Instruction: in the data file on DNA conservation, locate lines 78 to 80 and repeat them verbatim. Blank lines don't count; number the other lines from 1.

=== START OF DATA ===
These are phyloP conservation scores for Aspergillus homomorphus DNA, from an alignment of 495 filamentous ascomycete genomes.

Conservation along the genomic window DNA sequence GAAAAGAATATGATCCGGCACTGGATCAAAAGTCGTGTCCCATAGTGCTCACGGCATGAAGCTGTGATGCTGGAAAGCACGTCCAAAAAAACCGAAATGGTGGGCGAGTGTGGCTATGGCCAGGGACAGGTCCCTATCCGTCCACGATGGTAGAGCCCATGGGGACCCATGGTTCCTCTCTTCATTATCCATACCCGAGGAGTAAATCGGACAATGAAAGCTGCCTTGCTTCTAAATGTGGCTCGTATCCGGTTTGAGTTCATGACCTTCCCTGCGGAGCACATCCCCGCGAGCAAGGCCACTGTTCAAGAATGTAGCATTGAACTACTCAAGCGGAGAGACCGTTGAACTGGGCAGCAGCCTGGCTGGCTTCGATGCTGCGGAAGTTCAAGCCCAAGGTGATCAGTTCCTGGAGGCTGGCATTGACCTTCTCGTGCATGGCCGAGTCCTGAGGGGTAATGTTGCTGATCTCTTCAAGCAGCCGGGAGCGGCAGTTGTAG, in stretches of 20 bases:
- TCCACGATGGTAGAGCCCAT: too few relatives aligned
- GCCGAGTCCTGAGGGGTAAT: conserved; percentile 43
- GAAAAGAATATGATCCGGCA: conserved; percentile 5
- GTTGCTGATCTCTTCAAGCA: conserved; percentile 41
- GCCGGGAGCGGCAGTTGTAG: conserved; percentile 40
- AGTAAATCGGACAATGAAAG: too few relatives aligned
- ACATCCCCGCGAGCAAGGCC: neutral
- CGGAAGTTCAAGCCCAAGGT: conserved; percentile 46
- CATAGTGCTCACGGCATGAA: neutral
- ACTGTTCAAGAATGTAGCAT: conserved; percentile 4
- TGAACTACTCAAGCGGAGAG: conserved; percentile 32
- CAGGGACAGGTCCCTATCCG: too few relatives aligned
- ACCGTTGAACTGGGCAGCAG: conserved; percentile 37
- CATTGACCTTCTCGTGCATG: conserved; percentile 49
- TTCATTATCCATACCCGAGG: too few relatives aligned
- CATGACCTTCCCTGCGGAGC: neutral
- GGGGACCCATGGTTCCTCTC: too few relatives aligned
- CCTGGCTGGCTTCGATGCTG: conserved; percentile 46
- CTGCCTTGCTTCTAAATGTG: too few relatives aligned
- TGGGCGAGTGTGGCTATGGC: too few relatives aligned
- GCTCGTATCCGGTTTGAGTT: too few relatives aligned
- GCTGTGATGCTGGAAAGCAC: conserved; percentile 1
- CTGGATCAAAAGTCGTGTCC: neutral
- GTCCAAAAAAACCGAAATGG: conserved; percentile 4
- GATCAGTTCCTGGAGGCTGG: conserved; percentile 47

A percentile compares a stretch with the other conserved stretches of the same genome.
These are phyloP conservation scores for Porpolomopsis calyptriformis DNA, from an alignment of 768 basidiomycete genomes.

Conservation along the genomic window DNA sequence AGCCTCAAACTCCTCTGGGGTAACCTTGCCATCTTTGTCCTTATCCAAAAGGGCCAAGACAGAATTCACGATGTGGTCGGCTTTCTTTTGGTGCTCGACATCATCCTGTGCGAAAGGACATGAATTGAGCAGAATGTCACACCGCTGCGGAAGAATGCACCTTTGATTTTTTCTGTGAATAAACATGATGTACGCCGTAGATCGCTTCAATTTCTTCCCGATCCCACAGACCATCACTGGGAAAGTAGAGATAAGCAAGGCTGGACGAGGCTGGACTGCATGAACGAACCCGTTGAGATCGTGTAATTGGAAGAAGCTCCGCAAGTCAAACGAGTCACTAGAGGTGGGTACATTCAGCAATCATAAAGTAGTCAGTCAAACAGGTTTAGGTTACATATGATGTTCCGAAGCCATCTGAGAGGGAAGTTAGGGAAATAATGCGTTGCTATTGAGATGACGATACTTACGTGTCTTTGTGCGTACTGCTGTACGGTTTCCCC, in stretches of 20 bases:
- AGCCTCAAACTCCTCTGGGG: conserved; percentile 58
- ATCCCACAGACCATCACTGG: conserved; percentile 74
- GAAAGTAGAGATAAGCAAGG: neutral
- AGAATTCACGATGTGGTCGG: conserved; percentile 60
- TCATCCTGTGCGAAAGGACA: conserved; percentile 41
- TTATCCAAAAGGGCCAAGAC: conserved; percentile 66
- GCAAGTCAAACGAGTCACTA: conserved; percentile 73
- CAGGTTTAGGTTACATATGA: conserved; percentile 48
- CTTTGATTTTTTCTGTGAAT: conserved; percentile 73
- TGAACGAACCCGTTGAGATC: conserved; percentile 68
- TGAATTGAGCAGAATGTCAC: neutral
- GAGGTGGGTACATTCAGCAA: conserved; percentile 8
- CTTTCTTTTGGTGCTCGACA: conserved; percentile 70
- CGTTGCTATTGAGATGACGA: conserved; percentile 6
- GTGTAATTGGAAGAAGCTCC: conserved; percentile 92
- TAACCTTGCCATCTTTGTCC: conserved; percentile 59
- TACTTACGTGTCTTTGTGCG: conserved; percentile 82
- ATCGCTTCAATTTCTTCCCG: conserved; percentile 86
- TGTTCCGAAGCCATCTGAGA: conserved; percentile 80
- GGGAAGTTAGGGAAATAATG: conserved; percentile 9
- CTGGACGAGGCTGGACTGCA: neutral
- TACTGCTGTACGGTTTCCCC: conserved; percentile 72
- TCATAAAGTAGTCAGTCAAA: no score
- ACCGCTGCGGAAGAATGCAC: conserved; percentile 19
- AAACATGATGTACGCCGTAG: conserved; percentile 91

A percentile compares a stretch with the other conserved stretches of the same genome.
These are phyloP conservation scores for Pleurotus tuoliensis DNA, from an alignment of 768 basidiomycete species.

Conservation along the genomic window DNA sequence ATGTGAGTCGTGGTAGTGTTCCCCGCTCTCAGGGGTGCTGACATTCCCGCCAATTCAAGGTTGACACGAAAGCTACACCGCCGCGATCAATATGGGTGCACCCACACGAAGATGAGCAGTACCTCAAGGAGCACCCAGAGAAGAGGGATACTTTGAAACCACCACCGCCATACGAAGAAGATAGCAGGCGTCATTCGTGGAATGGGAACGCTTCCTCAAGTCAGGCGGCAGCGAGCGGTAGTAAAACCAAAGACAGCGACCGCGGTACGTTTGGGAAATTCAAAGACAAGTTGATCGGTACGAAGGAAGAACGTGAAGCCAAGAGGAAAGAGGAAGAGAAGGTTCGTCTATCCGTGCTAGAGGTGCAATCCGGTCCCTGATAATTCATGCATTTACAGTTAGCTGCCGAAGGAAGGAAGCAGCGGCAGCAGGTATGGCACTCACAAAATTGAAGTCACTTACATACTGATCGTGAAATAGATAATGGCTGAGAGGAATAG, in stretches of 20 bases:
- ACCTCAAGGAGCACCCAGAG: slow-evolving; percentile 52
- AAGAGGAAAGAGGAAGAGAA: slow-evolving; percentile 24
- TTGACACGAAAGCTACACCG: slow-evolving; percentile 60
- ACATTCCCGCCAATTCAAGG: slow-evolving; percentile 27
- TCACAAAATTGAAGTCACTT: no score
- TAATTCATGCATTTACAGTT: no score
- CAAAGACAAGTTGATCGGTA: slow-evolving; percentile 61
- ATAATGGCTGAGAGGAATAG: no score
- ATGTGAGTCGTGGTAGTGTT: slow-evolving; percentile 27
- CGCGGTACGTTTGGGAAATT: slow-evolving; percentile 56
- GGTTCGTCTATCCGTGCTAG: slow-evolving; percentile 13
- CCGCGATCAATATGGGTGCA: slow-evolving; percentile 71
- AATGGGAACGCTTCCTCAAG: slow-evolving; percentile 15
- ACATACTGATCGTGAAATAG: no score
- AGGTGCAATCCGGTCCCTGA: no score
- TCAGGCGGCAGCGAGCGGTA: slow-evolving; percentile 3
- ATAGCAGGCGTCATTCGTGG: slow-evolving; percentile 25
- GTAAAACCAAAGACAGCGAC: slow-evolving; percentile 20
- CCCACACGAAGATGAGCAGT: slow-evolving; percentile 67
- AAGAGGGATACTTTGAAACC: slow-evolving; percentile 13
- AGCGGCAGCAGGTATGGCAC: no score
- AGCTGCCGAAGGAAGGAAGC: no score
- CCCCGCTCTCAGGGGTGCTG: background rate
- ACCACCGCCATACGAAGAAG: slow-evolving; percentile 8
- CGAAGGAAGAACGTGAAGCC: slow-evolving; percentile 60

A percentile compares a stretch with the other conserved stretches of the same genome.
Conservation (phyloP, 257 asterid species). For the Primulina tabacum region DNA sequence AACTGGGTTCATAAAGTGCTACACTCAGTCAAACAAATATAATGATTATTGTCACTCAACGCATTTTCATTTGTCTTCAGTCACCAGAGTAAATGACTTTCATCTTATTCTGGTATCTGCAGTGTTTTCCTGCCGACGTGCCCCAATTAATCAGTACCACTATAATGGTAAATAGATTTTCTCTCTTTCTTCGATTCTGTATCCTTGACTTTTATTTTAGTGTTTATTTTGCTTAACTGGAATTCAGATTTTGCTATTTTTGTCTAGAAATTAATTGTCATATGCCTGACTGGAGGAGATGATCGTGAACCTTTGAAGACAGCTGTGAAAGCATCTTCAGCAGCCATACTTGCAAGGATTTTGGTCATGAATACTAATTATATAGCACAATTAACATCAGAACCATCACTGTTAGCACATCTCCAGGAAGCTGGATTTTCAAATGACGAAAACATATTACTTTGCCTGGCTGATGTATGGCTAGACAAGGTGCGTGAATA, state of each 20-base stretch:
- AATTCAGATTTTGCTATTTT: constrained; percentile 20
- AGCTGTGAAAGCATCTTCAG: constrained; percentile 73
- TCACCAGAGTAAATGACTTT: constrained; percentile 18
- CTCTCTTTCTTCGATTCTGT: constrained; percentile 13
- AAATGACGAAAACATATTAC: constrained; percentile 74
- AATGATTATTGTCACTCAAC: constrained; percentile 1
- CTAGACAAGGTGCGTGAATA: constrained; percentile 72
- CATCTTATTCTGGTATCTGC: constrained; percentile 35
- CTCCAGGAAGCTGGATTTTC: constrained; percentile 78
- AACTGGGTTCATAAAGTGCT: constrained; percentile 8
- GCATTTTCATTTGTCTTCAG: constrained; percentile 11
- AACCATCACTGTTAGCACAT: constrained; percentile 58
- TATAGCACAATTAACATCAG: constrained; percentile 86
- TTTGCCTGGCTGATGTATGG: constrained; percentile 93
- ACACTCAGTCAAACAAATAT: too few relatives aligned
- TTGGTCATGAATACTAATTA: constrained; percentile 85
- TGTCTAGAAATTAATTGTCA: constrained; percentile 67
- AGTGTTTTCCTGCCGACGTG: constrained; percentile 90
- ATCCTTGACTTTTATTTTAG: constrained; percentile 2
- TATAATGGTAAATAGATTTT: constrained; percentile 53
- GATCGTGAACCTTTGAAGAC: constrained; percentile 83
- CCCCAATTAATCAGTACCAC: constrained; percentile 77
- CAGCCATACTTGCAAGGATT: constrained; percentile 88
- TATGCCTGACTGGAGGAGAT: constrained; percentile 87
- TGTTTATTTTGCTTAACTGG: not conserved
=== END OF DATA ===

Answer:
- AAGAGGGATACTTTGAAACC: slow-evolving; percentile 13
- AGCGGCAGCAGGTATGGCAC: no score
- AGCTGCCGAAGGAAGGAAGC: no score